Visitor Industry Charity Walk

From August 30 through September 12, 2021, walk with the Hawai`i Lodging & Tourism Association and their members to help build a better, healthier Hawai`i for all of us. The Charity Walk gives everyone a chance to raise money for Hawai`i’s charities. In 2019, Hawai‘i raised more than $500,00 to make Hawai‘i stronger and healthier. This year, the walk is virtual, and you can download an app to track your steps and keep connected. #CharityWalkBECAUSE #CharityWalkKauai #MauiCharityWalk #CharityWalkHawaiiIsland #CharityWalkOahu

Out of the Darkness Virtual Walk

On September 18, 2021, acknowledge the ways in which suicide and mental illness have affected our lives and the lives of those we love. Join the Hawai’i Out of the Darkness Virtual Walk and walk for remembrance, hope, and support. Every dollar you raise through the Out of the Darkness Walks allows AFSP to invest in life-saving research, education, advocacy, and support for those impacted by suicide. @afsphawaii #TogetherToFightSuicide

NAMIWalks Your Way

On October 9, 2021, do a virtual walk “your way,” meaning you choose what you want to do on event day to raise awareness about mental health and help reduce the stigma of mental illness. Join a team or create your own team on NAMIWalks Hawai‘i Your Way. Then choose your creativity: on walk day, you can walk 7,000 steps, plan a craft day with the kids, hold a virtual bake-off, or practice self-care with a favorite hobby. Together we can make a difference for people affected by mental illness. #NotAlone

Do you know someone who is struggling right now? If yes, what is one thing you can do to help them? What are you passionate about changing? How do you take care of yourself?

Asking “Where does it hurt?” not “Why?”

Posted August 24, 2021 by Rachelle Chang
Categories: Health

Tags: , , ,

“All cultures, since the beginning of time, have had to deal with suicidality,” said Dr. Bonnie Goldstein, LCSW during a webinar, “Managing Hopelessness, Helplessness, and Despair with Our Younger Clients.” The presentation was part of the virtual 2021 Suicide Prevention Summit, sponsored by the Mental Health Academy.

Two things struck me about her presentation.

The first thing I learned is that that we don’t know why. And for most of us, “Why?” is the wrong question.

We may know risk factors for suicide. We may know warning signs of suicide, which are similar to signs of depression. We may understand that talking about suicide will not encourage suicide.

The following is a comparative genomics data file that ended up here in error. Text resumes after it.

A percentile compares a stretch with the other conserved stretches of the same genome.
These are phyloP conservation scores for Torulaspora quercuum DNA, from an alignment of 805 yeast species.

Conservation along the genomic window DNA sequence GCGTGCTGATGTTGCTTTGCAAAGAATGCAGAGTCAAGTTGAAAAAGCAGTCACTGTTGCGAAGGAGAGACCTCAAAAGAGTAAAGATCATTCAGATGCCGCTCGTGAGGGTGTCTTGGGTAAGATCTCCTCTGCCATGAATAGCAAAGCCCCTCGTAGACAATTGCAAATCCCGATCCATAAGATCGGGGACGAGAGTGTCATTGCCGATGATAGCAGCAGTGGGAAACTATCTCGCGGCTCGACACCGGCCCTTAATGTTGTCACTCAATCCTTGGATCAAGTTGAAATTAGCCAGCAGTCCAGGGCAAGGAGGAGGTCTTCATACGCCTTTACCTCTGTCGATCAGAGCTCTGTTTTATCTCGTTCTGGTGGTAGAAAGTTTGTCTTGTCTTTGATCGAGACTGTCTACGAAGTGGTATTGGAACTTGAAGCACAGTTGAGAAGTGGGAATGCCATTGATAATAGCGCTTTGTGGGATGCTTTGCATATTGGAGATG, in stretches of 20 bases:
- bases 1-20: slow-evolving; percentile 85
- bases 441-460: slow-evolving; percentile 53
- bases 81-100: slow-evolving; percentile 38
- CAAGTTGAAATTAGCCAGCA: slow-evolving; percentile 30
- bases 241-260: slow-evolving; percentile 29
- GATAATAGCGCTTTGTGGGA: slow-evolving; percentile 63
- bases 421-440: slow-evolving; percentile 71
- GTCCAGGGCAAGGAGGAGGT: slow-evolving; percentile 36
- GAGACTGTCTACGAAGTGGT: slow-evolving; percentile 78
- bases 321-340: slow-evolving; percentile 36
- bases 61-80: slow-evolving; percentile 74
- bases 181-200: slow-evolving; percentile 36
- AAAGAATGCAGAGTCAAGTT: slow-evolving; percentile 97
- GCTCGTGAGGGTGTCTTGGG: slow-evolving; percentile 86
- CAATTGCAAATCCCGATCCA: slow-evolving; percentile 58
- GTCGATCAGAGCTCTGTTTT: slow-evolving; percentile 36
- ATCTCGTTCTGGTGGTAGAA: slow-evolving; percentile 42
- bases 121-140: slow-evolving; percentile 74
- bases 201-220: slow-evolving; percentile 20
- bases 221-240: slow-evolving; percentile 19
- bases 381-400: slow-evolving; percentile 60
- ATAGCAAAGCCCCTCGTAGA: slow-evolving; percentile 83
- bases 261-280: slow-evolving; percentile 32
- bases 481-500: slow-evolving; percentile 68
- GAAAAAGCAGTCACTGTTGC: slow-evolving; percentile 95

However, according to Dr. Goldstein, “Research shows that people actively experiencing some form of suicidality cannot give a clear or intelligible account of what is going on for them at the moment” (emphasis added).

The right questions to ask, Dr. Goldstein said, are “Where does it hurt?” and “How can I help you?”

Be curious. Ask questions about what about they are feeling physically, because it can lead to talking about how they feel emotionally.

The second thing I learned is that our bodies reflect our trauma and attachment history. More than that, our bodies can determine our behavior and influence our emotions. For example,

  • Posture: Are your shoulders straight or slumped over? Do you feel assertive or helpless?
  • Eye contact: Are you looking at people when you speak or are you avoiding eye contact?
  • Mobilizing: Is your body frozen or are you moving freely? Are you engaged in the conversation or shut down?
  • Boundaries: How close or far away are you from other people? Do you keep physical barriers (crossed arms, a table, a backpack) between you and others or you are open to people?

This is the “Somatic Narrative.” We can start listening to other people’s body language – and to our own. We can help people feel physically safe by respecting what their body is telling us, and help people feel emotionally safe by asking questions.

By connecting with people, we can help create a buffer against hopelessness and psychological pain.

What is your body telling you right now about how you are feeling? How does your body react in joyful situations and in tense situations? Do you know someone right now whose body is telling you that they are in psychological pain?